SecureRandom gotcha

If you need a random number you are usually advised to use SecureRandom because it gives a cryptographically secure random number.

Typical way of calling SecureRandom would be:

From a random generator seeding perspective this is also the correct way. You might be tempted to call the setSeed in order to seed with some long that you provide. Resist that temptation unless you can prove that the seed obeys the constraints of your application (like that it is different between different instantiations and invocations of SecureRandom). And no, seeding with the System.currentTimeMillis() will not work: multiple threads can get the same value.

Here’s an excerpt from the setSeed documentation:

The interesting part here is that it says that the seed “supplements” the internal seed. This is not what I found. The given seed will completely replace the internal seed. This means that when seeded the same way two SecureRandom will return the same value. Probably not what you would expect.

 

Emacs is awesome!

Here’s an elisp function that will just underline your current text. It’s simple, awesome and I use it all the time for my titles. You can put it in the *scratch* and do a C-x C-e and then call it with M-x add-underlining.

 

JUnit Argument Captor — enhance your mock testing

When writing mock tests it is, sometimes, more convenient to assert the values with which the methods were called using the ArgumentCaptor
class instead of the more usual mock verify.
Let’s see both in action.

We’ll take as sample a mock of the List interface.

Let’s see how verify-ing would work:

Or since we expect those to be called in that same exact order we could also:

Now let’s use ArgumentCaptor instead:

That seems more streamlined and readable IMO. As you can see the ArgumentCaptor will catch all arguments with which it was called.

If you expect a single value to be captured or if you’re only interested in the last value with which your method was called you can also call:

In our case that call will return “three”.

JUnit Categories

Hey there, this is my second post on JUnit and its lesser known features. To read the first one go here.

JUnit Categories allow tagging tests thus dividing the tests into separate buckets. This, in turn, becomes important in order to choose which tests run at a later time.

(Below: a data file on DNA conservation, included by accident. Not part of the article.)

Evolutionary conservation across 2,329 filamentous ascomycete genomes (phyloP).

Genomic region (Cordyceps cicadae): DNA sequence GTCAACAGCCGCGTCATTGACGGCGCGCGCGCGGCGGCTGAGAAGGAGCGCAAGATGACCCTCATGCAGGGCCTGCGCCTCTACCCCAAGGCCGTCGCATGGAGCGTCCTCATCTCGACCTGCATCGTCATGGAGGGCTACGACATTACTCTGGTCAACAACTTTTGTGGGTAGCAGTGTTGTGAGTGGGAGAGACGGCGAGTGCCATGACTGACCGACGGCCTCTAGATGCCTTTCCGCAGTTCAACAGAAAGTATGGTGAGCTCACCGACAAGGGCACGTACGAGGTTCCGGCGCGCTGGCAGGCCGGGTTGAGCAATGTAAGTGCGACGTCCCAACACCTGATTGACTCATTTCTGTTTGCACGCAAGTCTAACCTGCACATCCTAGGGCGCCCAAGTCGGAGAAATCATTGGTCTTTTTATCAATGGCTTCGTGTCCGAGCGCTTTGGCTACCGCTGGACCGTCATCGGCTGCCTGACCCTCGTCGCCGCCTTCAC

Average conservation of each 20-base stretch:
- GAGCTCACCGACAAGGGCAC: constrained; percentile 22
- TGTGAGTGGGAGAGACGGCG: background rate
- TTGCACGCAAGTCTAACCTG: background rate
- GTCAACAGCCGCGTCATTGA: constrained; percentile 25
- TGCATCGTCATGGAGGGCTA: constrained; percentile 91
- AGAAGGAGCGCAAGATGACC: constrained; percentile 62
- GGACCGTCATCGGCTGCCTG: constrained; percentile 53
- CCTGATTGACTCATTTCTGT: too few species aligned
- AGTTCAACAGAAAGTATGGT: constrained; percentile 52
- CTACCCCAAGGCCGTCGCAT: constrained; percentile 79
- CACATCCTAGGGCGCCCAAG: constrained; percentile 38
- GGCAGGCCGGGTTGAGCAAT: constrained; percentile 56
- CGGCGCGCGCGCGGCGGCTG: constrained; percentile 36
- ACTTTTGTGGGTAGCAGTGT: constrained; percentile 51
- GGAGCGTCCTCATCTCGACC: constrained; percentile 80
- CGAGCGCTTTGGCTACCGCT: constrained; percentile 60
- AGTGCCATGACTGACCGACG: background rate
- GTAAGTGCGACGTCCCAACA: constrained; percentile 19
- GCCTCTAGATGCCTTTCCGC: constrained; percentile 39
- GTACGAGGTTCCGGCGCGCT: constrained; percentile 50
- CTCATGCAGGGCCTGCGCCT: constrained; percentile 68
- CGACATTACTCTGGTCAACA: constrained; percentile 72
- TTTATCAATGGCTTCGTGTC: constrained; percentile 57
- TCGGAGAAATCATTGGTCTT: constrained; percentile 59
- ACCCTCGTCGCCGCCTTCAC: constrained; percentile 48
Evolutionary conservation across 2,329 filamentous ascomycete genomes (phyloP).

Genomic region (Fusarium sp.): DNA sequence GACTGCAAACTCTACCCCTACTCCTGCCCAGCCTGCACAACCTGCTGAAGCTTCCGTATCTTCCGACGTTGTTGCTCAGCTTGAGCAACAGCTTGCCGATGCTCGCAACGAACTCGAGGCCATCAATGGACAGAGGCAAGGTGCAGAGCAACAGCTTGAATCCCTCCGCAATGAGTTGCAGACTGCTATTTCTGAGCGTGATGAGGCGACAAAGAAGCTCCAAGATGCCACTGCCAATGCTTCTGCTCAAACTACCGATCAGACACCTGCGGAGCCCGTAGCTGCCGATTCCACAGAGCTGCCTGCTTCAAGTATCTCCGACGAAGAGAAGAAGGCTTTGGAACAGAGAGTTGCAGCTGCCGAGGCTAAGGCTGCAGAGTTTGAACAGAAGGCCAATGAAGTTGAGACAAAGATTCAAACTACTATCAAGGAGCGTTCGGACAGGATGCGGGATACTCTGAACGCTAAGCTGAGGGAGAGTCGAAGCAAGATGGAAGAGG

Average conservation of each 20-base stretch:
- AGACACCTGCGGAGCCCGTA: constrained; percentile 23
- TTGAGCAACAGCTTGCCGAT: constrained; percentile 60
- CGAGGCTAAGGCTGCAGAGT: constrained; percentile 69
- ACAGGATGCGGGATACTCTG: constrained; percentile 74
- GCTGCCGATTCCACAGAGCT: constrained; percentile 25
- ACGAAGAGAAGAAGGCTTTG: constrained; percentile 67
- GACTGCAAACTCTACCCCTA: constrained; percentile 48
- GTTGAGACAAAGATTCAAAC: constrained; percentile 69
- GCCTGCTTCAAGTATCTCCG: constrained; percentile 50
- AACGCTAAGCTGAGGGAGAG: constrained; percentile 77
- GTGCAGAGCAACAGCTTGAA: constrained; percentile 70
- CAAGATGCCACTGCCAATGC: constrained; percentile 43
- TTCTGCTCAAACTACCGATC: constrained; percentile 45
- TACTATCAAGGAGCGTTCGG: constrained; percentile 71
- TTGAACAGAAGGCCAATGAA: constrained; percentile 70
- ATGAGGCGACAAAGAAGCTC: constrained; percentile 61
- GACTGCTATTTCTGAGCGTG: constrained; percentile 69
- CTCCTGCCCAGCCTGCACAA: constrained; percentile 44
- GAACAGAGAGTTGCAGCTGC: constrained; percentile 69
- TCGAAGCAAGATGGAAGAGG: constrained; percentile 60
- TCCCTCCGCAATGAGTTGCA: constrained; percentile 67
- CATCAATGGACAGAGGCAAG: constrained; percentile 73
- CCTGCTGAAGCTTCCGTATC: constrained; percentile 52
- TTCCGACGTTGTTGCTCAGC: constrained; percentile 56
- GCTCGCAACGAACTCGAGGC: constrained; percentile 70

I find categories in combination with maven quite useful in splitting tests into unitary and integration tests. This is probably better understood with an example.

 

Following maven config will split the tests into unitary tests and integration tests. Note how we’re using surefire for the unitary tests and failsafe for the integration tests. We could have used surefire all the way and by all means do if you only have unitary tests. However, failsafe makes sure that failing tests are torn down correctly and that the post-integration-test phase (that comes after the integration-test) is called. The surefire plugin would just stop everything during the integration-test phase. But, anyways, this is maybe an article for another time. Here’s the example:

 

In order to skip the integration tests you can add -DskipITs command line parameter to the maven invocation.

JUnit Rules

We all know testing is good for our health right? “Testing rocks, debugging sucks”, I think the good guys at google said it.

When in Java when writing unitary tests, we use JUnit most of the time. JUnit is a *wealth* of features which are mostly unexplored and that can truly make test writing easier and more enjoyable.

I’m planning to write a series on the hidden or the lesser known JUnit.

And the first one today is: Rules.

What Rules allow is, in a word, to run code that wraps the test code under execution. In many cases that’s just code that
initializes and destroys some helper objects that you need in the testing code. So why wouldn’t you put that in methods annotated with @Before/@After? The answer is convenience.

An example is worth 1000 words. Let’s see how @Rule TemporaryFolder is used.